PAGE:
The birth of any child is celebrated around the world in a variety of ways, ranging from the giving of gifts in blue or pink in many western countries, to the giving of red-dyed eggs as a symbol of happiness in China. However, there is one village in India that has the mother of all new-birth traditions.
In Piplantri, Rajasthan, India, the community of 8,000 comes together every time a baby girl is born to plant 111 fruit trees in her honor and over the past six years alone, they estimate that they have planted a quarter of a million trees.
How Did The Tradition Start?
Former village elder Shyam Sundar Paliwal started the tradition to honor his own daughter, Kiran, who passed away when she just a young child. The tradition has continued, even though he no longer leads the village.
Historically, the birth of a girl in India was considered a burden on the family – they would have to pay a dowry when she gets married, which would cost the family a lot of money. As such, female children were regarded as lesser than their male counterparts, they rarely got a proper education, and would often be married before their eighteenth birthday.
Piplantri’s tradition does away with this and makes the birth of a baby girl something to celebrate, spreading joy and positivity to all the village’s inhabitants.
What is the Tradition in More Depth?
When a girl is born, the village comes together with the parents to create a trust fund of sorts. The village donates 21,000 Rupees, and the parents put forward 10,000 Rupees, for a total of 31,000 Rupees (approximately $500). This is then untouchable for 20 years and ensures she won’t be a financial burden on the family.
In return for the trust fund, the parents sign an affidavit promising that the girl will not be married off before she is 18, that she will receive a proper education, and that the trees shall be planted and taken care of as she grows up. One father in the village, Gehrilal Balai, commented that he feels the same happiness in caring for the trees as he does lulling his daughter to sleep. The trees, starting as saplings, come to fruition as the young girl herself blossoms into an adult.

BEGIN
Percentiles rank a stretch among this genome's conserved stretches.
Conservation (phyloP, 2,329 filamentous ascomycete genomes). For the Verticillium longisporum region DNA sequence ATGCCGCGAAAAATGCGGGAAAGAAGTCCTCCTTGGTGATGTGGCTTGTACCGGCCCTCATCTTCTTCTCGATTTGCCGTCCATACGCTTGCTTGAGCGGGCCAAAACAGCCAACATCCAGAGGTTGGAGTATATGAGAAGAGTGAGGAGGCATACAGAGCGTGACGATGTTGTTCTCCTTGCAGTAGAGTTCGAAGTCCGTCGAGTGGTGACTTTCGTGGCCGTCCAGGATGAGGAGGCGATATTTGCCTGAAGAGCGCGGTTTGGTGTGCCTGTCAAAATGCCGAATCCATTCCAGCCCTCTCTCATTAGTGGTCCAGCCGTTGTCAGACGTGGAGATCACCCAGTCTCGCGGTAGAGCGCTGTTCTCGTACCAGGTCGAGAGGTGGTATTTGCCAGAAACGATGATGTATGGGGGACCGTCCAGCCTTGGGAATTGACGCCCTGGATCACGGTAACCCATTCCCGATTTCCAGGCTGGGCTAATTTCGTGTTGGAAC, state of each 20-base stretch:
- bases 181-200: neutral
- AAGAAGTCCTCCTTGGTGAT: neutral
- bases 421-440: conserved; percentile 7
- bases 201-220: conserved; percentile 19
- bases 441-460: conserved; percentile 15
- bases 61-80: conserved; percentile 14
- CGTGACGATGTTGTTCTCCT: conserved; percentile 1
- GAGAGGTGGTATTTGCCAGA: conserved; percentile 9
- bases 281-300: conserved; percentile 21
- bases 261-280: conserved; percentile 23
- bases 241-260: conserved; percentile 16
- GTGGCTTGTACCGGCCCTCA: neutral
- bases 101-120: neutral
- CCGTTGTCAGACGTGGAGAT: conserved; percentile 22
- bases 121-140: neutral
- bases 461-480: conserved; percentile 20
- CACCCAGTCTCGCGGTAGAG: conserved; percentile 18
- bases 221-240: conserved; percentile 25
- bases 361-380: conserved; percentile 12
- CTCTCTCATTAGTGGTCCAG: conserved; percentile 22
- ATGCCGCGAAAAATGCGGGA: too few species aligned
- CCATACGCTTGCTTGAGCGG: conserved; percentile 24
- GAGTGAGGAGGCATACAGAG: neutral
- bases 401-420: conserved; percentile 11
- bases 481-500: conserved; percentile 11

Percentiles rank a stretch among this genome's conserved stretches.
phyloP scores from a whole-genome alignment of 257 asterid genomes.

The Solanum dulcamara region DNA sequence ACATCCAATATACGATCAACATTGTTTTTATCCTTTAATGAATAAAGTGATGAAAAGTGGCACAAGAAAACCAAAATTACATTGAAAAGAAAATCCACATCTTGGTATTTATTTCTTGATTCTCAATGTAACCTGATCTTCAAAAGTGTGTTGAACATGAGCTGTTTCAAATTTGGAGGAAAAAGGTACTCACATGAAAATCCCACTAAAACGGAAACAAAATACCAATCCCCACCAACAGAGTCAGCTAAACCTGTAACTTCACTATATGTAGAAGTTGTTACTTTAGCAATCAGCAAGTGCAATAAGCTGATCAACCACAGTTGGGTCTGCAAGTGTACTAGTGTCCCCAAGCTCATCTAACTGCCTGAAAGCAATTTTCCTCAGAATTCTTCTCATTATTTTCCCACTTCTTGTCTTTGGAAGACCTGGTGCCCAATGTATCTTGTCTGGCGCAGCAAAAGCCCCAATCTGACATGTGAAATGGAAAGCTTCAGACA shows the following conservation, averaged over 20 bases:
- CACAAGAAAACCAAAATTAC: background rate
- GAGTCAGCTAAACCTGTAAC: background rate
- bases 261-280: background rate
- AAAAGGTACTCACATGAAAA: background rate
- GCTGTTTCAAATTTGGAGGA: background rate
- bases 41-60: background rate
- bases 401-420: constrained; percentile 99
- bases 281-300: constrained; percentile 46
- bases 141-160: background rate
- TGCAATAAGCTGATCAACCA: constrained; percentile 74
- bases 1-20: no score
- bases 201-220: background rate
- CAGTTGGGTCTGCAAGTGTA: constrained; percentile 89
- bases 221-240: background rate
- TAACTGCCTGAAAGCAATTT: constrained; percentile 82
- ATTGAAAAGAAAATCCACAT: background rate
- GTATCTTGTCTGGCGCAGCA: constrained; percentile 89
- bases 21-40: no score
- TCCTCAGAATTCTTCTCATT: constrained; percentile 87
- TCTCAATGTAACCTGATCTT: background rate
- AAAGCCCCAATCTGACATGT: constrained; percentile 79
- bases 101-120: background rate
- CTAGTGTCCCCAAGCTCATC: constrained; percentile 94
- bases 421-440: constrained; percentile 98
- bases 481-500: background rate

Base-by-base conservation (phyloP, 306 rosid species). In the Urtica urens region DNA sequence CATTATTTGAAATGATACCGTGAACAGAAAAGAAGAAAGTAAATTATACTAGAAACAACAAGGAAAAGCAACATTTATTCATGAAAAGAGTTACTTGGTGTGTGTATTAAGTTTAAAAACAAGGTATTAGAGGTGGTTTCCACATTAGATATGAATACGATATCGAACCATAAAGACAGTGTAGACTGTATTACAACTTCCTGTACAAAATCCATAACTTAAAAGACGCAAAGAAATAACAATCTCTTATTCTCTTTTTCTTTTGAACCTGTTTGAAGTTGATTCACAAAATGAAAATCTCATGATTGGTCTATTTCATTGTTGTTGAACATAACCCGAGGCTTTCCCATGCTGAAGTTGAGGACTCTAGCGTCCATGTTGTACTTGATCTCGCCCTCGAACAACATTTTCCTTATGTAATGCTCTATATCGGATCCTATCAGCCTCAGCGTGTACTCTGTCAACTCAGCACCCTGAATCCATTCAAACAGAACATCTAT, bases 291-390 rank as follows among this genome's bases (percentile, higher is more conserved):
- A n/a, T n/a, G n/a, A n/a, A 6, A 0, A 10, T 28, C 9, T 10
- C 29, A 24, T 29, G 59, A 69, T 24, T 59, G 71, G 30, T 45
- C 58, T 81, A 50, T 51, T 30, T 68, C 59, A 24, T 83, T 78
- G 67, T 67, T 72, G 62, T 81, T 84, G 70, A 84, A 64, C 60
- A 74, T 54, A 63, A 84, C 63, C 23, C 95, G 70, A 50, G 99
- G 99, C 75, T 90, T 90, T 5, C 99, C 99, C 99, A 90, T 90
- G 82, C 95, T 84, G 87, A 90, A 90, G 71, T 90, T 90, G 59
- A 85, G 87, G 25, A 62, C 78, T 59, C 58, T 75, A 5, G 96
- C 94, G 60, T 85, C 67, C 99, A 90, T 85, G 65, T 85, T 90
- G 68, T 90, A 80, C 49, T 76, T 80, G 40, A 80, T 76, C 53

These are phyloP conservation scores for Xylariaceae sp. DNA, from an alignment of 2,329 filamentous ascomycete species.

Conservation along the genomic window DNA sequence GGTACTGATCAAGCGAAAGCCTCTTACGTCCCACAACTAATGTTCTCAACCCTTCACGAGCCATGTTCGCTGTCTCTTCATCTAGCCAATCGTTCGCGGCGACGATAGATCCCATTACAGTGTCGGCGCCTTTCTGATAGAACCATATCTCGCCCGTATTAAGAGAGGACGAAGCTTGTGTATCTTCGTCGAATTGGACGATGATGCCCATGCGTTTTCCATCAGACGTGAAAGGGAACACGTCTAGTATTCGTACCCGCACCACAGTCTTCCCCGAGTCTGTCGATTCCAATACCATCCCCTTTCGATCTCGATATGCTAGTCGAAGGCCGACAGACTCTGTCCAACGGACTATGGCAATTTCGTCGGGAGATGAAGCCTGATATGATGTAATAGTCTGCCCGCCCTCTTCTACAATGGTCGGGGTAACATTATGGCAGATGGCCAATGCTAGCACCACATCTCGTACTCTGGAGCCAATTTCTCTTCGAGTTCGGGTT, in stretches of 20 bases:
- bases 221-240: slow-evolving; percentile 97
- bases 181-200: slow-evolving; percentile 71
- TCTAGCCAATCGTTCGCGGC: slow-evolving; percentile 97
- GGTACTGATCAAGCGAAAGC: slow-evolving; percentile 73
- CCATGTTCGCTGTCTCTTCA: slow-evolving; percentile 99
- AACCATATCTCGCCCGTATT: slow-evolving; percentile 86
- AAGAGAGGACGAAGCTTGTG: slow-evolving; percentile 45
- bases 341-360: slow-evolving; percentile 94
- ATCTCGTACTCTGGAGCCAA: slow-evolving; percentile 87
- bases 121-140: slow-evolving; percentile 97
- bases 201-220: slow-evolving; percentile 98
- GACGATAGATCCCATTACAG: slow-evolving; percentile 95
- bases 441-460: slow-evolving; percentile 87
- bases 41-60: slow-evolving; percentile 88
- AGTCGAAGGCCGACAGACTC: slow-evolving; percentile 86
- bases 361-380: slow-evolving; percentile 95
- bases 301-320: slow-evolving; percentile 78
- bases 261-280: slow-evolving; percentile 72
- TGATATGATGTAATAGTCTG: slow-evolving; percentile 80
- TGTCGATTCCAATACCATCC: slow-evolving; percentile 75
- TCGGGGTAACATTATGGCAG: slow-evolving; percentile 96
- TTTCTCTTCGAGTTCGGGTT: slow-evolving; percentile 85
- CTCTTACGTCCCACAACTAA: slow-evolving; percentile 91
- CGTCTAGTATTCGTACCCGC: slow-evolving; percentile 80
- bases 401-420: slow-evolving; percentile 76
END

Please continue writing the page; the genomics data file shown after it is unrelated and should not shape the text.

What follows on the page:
The tradition of planting trees also brings with it many advantages. First and foremost, the village is incredibly green and it instills a sense of environmental stewardship in the villagers. Further, to prevent the trees from getting infested with termites, the village has also planted two and a half million aloe vera plants around them and these, along with the trees themselves, have provided a livelihood for many of the villagers.
Finally, the tradition has completely reshaped attitudes towards the birth of female children in the village. It rejects the negative associations with baby girls from the past and fosters a real hope for what’s to come.
It seems as though this tradition is one that will continue for a very long time. In addition to the 111 trees planted for a new baby girl, the village comes together at times of death too and plants 11 trees for each person that passes away. By remembering and celebrating every life that becomes part of the village, the sense of community becomes so much stronger.
Around 60 girls are born in the village every year, so the future is looking very bright for Piplantri!